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Top 10 crime stories of 2008

By: Jenifer Gee Journal Staff Writer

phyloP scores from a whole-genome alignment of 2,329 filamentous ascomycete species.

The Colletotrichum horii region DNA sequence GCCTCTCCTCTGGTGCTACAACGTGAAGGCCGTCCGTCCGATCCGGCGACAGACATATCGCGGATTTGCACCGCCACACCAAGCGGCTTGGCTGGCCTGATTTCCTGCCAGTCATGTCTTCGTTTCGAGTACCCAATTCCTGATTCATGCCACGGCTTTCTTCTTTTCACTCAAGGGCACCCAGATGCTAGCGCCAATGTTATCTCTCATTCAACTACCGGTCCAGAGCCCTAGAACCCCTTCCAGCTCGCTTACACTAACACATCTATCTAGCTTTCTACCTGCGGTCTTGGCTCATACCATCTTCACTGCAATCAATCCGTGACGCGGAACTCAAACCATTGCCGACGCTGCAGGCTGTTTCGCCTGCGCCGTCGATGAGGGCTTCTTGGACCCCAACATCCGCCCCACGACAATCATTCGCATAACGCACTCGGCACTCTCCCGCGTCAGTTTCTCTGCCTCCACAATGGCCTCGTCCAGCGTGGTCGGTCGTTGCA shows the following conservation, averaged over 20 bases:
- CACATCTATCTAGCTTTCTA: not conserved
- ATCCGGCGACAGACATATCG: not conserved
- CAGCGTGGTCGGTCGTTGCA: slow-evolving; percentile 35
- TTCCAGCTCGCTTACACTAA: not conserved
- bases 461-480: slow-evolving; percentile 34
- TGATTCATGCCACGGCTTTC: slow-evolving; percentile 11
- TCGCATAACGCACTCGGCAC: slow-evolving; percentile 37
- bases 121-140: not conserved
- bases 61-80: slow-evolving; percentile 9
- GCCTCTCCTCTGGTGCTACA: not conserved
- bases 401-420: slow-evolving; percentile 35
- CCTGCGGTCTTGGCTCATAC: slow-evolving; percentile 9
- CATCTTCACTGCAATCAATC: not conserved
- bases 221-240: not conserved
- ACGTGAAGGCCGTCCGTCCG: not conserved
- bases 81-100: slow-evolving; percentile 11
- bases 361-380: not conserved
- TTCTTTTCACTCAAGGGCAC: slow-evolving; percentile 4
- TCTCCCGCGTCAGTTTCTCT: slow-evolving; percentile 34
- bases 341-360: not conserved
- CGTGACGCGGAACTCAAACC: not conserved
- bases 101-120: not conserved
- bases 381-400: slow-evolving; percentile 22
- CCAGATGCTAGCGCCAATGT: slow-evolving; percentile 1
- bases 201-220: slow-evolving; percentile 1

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This year was marked by several notable crime and court cases, many of which will continue into the new year. The following is a compilation of 10 crimes stories that rocked Auburn residents: In March, Auburn’s Ilene Spooner, 59, was arrested for trying to abduct at least two elementary-aged children in the Alta Vista School area. Auburn Police Department officers reportedly found an open and not full bottle of whiskey and a prescription bottle of hydrocodone in Spooner’s vehicle the afternoon of the attempted kidnappings. Spooner was also wearing a T-shirt with the phrase “know your limits,” written across the front. Spooner was charged with attempted kidnapping, annoying and molesting children and drunk driving. In May, Collin James Lovejoy and Timothy Randall Schulz were sentenced to five years probation and time in county jail for an October shooting spree in rural Auburn. Lovejoy and Randall, both 18, killed several animals and shot out lights at multiple residences. Judge Colleen Nichols said neither boy will ever be able to repay the victims for their losses, but she said she hoped a probation sentence, instead of a prison term, would help rehabilitate both men. Rosemarie Frieborn, representative of Friends of Placer County Animals and one of a handful of protestors at the court proceedings, said she thought the ruling was as fair as possible. “I think it was beneficial to all parties,” Frieborn said in a prior report. “I think everybody came out of this not a winner, but all made whole by the judge’s decision.” In June, the second trial for Roseville nanny Veronica Martinez Salcedo ended with another hung jury. Salcedo was charged with assault causing the death of a child in the May 2006 death of 15-month-old Hannah Rose Juceam. In June, the jury said it was “hopelessly deadlocked” in a 9-3 vote in favor of acquittal. Salcedo’s first trial ended in October with the jury stuck at 10-2 in favor of guilt. In July, the Placer County District Attorney’s Office announced it would not seek a third trial. The toddler’s death spurred her parents Lorena and Scott Juceam to launch the Hannah Rose Juceam Foundation, which aims to spread awareness of shaken baby syndrome. In August, former Placer County Sheriff’s Deputy Michael Stuart Johnson was sentenced to two years in county jail for pleading guilty to five felony counts involving sexual intercourse with minors. Prosecutor Garen Horst had requested a maximum sentence of four years in state prison, but said the sentence issued was an “onerous” one. Defense attorney Thomas Leupp spoke on behalf of Johnson saying the former deputy admits to “grossly inappropriate behavior,” but did not feel his client deserved a harsher sentence because of his law enforcement background. Judge Richard Couzens said it was rare sentence to issue, but felt Johnson would forever feel the impacts of his decisions. “Overall,” Couzens said, “I think there is a prospect of success for Mr. Johnson.” Also in August, Auburn couple Abraham and Monica Mark pleaded no contest to charges related to child cruelty. The couple’s infant daughter, Shelia, was admitted to an area hospital in January reportedly “hours from death.” The infant was said to be severely malnourished and dehydrated. Both Abraham and Monica Mark served their county jail sentences and in December they appeared in court for a review. Both are enrolling in a year-long parenting class and said they hope to one day earn back care of their daughter. “What happened has happened and I can’t change it,” Abraham Mark said in a prior report. “If I could change it I would, but we can only learn from our past.” In September, the case continued for Anna Berset. The 50-year-old Folsom woman is charged with vehicular manslaughter and leaving the scene of an accident in the June 13, 2007 death of 15-year-old Granite Bay reisdent Courtney Parker. Berset was driving on Auburn-Folsom Road just north of Douglas Boulevard when the collision occurred. She reportedly called the California Highway Patrol the following day to report that she may have hit Courtney the night before. A trial is tentatively scheduled to begin in January. In October, 23-year-old William “Billy” Moon was convicted of second-degree murder and gross vehicular manslaughter in the June 3, 2006 death of 20-year-old Stewart Shapton, a Placer High School graduate. The news of Moon’s verdict is one of the most read and most commented online stories for the Journal this year with more than 7,000 views and 180 comments. Moon’s family is appealing the conviction. A decision on the appeal is expected to be made in February. Moon remains in custody until then. Also in October, the trial for former Placer County Sheriff’s Office Sgt. Paul Kovacich began. Kovacich is charged with murder with the use of a firearm in the Sept. 8, 1982 death and disappearance of his wife, Janet. The trial will resume Jan. 6. The prosecution is still calling its list of witnesses and experts. In November, Auburn’s Michael Lane pleaded no contest to assault with a deadly weapon and admitted to an allegation that he caused great bodily harm when he stabbed 21-year-old Britton Reed multiple times. The altercation took place in the early morning hours of a March day in a parking lot next to Bob and Betty’s 160 Club in Auburn. Lane’s sentencing was postponed until January. He faces a maximum sentence of seven years in state prison. Also in November, Judge Richard Couzens deemed Granite Bay mother Kristina Fuelling legally insane when she drowned her 8-day-old daughter, Faith, on Jan. 20. Fuelling, 27, pleaded guilty to two charges of attempted murder and child neglect. She faces a minimum of six months in a mental institution and at least six years and four months in state prison. Her sentencing is scheduled for Jan. 23. The Journal's Jenifer Gee can be reached at jeniferg@goldcountrymedia.com or post a comment.